Date of Completion


Embargo Period



Teams; Team Social Capital; Shared Leadership; Network Ties; Shared Mental Models; Action Learning; Self-Managed Teams; Team Decision-Making; Critical Incident Technique; Network Analysis

Major Advisor

Robin Grenier Ph.D.

Associate Advisor

Alexandra Bell Ph.D.

Associate Advisor

Marijke Kehrhahn Ph.D.

Field of Study

Adult Learning


Doctor of Philosophy

Open Access

Open Access


As organizational structures have flattened and business environments have become more complex, many organizations have turned to self-managed project teams to effectively accomplish organizational objectives. Research shows that shared leadership and team social capital are important attributes of self-managed project teams. The purpose of this qualitative case study was to explore how team internal social capital developed through participation in an integrated leadership development intervention. Activities designed to build team social capital were integrated into the project team’s work, and data were gathered through artifacts, reflection questionnaires, interviews and observation. Data analysis involved social network analysis and the inductive analysis of artifact, interview and reflection data.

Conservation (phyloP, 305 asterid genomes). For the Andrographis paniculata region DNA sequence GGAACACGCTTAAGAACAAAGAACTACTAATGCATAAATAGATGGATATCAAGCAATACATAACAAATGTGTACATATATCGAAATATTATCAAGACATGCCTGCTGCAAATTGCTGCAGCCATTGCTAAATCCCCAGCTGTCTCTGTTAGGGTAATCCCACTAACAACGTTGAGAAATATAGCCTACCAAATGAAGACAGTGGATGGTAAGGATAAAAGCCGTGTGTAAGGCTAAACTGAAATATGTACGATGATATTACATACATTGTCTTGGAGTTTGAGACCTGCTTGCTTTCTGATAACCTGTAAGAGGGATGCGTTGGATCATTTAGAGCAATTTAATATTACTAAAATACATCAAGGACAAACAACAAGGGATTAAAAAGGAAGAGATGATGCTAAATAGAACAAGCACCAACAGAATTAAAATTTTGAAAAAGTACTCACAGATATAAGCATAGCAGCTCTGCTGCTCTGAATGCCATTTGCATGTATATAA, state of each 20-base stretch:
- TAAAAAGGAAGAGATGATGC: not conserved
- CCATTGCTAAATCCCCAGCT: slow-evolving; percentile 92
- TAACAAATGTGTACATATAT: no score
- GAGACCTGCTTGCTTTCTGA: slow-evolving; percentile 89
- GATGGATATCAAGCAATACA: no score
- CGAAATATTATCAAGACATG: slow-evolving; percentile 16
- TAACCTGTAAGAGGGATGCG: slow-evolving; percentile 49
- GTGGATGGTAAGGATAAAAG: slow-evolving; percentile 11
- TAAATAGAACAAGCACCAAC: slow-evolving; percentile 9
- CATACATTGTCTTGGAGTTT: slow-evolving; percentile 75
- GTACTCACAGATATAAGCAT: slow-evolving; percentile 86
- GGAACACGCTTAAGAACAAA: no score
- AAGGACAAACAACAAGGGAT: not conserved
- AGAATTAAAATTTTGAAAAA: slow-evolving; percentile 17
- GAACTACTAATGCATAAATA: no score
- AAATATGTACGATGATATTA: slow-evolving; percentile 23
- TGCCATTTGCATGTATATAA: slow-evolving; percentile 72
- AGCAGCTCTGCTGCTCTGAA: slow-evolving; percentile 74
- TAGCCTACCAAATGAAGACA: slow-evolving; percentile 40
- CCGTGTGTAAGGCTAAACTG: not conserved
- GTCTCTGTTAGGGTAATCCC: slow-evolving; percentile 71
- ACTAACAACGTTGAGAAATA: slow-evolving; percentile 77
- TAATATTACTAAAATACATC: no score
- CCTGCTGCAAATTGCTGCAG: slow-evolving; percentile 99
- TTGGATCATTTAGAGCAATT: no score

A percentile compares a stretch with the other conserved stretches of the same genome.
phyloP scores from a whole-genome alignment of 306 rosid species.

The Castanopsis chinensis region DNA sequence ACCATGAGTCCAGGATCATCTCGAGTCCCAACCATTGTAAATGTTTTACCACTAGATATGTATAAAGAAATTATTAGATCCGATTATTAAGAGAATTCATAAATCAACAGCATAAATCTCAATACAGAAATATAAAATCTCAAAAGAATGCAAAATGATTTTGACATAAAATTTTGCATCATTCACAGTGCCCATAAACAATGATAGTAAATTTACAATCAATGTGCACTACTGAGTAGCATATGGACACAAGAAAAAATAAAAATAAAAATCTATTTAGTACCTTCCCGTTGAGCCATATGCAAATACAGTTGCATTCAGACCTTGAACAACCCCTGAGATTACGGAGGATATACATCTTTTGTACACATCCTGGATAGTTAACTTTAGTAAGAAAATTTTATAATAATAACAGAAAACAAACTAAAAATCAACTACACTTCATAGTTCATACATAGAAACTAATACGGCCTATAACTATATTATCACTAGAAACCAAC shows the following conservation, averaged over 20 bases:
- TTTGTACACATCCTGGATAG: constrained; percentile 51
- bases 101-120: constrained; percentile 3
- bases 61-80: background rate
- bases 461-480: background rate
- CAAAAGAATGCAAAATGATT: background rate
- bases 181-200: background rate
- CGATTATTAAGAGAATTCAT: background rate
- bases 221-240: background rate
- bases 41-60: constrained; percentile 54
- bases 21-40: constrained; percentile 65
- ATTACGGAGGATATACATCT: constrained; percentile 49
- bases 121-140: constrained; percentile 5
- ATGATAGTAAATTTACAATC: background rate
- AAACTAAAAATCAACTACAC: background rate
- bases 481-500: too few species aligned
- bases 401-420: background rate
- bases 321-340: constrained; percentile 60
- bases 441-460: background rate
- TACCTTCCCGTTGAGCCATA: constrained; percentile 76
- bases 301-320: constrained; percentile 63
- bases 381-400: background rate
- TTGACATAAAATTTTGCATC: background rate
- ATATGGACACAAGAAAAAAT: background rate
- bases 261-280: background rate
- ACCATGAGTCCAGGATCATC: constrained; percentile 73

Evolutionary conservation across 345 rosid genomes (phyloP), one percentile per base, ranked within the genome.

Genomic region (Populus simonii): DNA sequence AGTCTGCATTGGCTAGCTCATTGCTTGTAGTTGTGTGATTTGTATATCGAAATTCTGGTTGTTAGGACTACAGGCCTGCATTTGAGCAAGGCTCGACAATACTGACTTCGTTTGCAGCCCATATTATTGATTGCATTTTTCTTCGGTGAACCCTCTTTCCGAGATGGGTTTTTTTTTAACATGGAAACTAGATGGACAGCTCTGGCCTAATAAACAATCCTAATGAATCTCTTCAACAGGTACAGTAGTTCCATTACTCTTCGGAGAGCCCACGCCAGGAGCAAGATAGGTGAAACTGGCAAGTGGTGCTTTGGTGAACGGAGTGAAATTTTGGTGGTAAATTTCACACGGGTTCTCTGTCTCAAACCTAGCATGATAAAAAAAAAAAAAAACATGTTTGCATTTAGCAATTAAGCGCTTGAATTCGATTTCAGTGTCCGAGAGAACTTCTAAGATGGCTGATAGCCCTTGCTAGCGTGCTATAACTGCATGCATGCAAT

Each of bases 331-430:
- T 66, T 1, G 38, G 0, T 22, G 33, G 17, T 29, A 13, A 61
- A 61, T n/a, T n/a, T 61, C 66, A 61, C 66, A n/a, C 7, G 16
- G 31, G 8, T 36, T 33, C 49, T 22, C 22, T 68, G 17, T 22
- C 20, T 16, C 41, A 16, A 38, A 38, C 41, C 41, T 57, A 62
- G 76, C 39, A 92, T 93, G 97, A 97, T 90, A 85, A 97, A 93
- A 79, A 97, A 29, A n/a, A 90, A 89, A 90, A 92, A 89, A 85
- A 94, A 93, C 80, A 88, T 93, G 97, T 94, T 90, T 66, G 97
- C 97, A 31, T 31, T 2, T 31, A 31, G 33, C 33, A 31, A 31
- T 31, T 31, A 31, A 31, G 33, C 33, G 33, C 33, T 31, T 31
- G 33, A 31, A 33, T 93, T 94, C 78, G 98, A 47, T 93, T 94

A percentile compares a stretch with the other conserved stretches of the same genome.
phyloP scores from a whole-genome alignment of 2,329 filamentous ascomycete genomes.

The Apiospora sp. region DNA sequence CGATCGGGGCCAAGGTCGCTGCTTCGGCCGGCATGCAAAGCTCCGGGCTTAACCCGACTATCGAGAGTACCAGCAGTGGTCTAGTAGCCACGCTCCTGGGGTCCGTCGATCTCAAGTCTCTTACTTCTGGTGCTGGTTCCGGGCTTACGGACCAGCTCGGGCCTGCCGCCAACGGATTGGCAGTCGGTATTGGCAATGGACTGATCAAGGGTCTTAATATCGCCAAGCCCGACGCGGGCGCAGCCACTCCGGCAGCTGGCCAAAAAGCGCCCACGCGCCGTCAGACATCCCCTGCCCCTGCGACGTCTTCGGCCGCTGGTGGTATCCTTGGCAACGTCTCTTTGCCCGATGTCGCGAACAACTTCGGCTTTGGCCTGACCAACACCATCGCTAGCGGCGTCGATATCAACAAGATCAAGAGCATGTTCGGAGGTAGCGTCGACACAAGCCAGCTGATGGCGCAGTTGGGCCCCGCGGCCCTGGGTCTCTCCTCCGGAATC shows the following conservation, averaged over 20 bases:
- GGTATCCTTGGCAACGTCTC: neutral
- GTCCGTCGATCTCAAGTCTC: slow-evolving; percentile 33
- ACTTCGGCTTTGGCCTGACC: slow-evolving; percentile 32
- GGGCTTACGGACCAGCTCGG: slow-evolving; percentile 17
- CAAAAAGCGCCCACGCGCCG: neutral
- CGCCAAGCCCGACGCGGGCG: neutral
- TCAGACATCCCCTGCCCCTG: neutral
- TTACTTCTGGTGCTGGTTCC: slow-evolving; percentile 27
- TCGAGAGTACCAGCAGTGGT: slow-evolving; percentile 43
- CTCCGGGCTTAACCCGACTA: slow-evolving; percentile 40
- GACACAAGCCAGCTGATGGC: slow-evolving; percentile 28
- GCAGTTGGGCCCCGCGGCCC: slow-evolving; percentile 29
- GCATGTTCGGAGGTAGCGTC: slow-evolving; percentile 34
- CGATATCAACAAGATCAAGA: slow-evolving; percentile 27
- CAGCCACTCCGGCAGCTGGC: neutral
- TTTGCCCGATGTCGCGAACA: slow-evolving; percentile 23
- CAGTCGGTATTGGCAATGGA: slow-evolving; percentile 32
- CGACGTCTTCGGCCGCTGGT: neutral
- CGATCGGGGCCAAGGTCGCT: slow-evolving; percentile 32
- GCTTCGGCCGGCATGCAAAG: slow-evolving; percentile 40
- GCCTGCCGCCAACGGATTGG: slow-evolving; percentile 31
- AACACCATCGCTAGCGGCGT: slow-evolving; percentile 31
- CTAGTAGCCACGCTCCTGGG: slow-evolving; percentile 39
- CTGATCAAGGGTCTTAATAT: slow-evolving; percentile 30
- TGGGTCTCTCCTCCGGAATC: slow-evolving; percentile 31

Analysis of the study data revealed that as members of a self-managed project team participated in an integrated leadership development intervention, four aspects of team social capital— Knowledge Sharing Network Ties, Team Mental Models, Situation Mental Models, and Influence Reciprocity Network Ties—emerged. The study resulted in two conclusions: (a) team internal social capital develops in response to intervention activities that are integrated into the work of self-managed project teams when these teams have the appropriate organizational support; and (b) shared leadership, which manifests itself through patterns of Influence Reciprocity Network Ties across team decision events, relies on the development and interaction of multiple aspects of team internal social capital. The results of this study provide adult learning professionals with insights and strategies that support the development of team internal social capital and expand shared leadership capacity within the organization.